Pipelle® Endometrium Cancer Screening

Pipelle de Cornier® Mark II (The patented reference)

Now Available through NHS Supply Chain

The original and still the best for Endometrial sampling for cytology and histology and the only device that provides samples for both histology and cytology in one single procedure.
A special roughened surface treatment on the tip of the Pipelle® Mark II helps collect endometrial cells for smear cytology.
The body and the plunger of the device, identical to the original Pipelle®, are used for the histology specimen.
The sampling technique is identical to that used with the original Pipelle®.

To retrieve the collected samples:

1. Cut the rough tip and place it into a vial containing a solution for liquid-based cytology,
2. Push the plunger to expel the tissue specimen in a vial for histology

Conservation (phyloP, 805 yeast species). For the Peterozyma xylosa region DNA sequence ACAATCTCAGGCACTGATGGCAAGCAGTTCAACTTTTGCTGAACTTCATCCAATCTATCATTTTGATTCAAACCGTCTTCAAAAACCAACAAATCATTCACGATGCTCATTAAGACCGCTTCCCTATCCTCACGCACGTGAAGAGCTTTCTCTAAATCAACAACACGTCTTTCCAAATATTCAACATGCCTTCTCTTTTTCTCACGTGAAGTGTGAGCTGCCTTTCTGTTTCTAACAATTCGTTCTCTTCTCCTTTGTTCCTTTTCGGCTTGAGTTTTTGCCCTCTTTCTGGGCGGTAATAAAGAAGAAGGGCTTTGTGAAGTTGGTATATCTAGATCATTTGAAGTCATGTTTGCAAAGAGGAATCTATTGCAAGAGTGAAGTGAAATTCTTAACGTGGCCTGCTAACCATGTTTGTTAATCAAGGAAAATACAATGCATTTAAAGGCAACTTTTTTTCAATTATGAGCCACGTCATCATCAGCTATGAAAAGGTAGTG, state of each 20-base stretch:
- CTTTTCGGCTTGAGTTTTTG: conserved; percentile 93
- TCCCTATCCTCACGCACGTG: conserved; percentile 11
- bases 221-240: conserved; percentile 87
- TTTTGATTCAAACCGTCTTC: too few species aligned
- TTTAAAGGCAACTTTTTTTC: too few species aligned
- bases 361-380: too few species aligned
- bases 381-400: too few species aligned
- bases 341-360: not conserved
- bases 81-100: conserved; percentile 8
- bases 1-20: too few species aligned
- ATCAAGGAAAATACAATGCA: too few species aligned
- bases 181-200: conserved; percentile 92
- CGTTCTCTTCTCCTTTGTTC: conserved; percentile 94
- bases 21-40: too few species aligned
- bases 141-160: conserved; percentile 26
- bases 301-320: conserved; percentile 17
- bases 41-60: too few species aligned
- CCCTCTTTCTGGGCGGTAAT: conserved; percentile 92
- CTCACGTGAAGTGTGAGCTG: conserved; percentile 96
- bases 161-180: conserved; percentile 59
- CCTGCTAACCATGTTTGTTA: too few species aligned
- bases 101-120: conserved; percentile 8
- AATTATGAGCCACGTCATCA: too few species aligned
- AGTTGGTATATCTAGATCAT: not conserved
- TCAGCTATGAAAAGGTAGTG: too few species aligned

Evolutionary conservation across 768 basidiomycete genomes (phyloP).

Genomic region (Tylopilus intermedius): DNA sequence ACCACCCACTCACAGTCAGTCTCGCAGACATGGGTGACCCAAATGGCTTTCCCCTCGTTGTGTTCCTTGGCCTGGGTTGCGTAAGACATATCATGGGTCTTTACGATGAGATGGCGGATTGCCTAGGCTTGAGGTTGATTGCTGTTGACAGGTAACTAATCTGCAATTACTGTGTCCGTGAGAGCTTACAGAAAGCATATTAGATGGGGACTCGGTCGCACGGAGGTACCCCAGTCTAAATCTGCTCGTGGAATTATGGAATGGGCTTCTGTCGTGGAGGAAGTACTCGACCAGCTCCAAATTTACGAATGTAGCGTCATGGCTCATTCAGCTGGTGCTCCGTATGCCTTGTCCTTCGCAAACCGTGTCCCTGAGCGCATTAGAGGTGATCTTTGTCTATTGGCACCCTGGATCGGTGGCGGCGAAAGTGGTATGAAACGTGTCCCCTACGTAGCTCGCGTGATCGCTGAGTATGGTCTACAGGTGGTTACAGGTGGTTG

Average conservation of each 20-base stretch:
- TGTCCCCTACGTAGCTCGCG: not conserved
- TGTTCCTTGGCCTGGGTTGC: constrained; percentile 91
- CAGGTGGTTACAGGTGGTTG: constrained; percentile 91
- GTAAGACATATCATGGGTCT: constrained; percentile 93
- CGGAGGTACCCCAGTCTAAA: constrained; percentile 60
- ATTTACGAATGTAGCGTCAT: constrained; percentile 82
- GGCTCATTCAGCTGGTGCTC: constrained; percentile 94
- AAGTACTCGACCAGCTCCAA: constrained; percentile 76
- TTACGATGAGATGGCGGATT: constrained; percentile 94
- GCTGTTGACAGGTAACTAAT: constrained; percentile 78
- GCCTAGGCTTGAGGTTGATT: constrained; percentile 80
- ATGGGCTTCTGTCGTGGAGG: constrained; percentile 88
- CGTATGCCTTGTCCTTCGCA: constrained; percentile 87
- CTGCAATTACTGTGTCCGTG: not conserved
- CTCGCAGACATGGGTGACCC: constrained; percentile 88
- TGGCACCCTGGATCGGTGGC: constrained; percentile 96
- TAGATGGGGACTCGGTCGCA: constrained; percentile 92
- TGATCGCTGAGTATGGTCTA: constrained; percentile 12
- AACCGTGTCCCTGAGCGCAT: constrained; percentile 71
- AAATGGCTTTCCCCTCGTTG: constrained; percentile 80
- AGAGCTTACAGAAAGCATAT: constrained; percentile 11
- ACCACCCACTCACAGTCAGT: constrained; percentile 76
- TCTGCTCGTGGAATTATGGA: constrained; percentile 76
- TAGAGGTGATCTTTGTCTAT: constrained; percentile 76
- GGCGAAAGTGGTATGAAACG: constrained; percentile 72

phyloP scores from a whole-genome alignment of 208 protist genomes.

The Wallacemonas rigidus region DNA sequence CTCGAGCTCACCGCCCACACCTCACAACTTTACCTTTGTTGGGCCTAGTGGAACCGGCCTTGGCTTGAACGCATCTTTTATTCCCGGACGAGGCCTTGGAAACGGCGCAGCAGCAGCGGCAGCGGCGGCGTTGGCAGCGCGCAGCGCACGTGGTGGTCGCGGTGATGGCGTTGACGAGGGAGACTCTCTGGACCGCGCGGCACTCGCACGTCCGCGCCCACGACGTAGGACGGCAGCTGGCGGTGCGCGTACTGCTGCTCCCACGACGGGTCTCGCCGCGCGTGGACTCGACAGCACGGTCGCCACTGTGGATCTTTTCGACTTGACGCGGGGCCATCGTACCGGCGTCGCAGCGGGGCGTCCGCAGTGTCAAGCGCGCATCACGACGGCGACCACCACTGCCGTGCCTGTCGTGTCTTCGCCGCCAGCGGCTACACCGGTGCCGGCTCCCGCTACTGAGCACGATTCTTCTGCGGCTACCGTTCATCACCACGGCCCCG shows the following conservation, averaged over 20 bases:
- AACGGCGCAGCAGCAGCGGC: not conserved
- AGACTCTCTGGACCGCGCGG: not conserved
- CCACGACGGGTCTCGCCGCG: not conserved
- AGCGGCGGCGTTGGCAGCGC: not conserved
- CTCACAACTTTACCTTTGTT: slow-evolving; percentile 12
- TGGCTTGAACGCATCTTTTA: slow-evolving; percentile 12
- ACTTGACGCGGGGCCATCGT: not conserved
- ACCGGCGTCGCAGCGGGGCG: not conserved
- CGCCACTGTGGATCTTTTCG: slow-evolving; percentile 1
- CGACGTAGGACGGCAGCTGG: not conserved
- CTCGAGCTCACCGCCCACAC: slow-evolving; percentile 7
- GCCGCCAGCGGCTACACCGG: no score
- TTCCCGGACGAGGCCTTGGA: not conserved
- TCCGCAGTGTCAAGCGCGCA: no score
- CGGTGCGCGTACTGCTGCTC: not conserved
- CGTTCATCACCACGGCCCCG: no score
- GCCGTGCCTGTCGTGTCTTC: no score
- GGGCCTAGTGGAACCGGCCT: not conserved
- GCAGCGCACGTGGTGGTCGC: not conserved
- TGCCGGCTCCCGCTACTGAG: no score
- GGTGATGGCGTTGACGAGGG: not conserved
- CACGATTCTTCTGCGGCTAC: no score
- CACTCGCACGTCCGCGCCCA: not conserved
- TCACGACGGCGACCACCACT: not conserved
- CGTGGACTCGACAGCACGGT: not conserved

Pipelle de Cornier® (The gold standard. The genuine device)

As the first disposable device for outpatient endometrial aspiration in cancer screening, the Pipelle® has become the reference in endometrium cancer screening.

Sampling with the Pipelle® is extremely well tolerated by patients, and causes little to no bleeding. It bends easily to follow the curves of the cervix and the uterus, and to remain in contact with the uterine wall.
Over 200 publications worldwide attest to its reliability, effectiveness and safety.

Pipelle® H (Histological sampling during hysteroscopy)

Developed in collaboration with Dr. Adam Magos at the Royal Free Hospital of London. Based on the original Pipelle® device, the Pipelle® H optimizes endometrium sampling when performing a diagnostic hysteroscopy.

Film_e Owing to its length (50 cm), the Pipelle® H produces enough suction to collect a large volume of endometrial tissue, despite the presence of the distension medium, and without having to repeat the procedure several times.

Once the hysteroscopic examination of the uterine cavity is finished, the Pipelle® H is fed through the hysteroscope’s diagnostic sheath, instead of the optic, up to the uterine fundus. A biopsy is then taken in the usual fashion.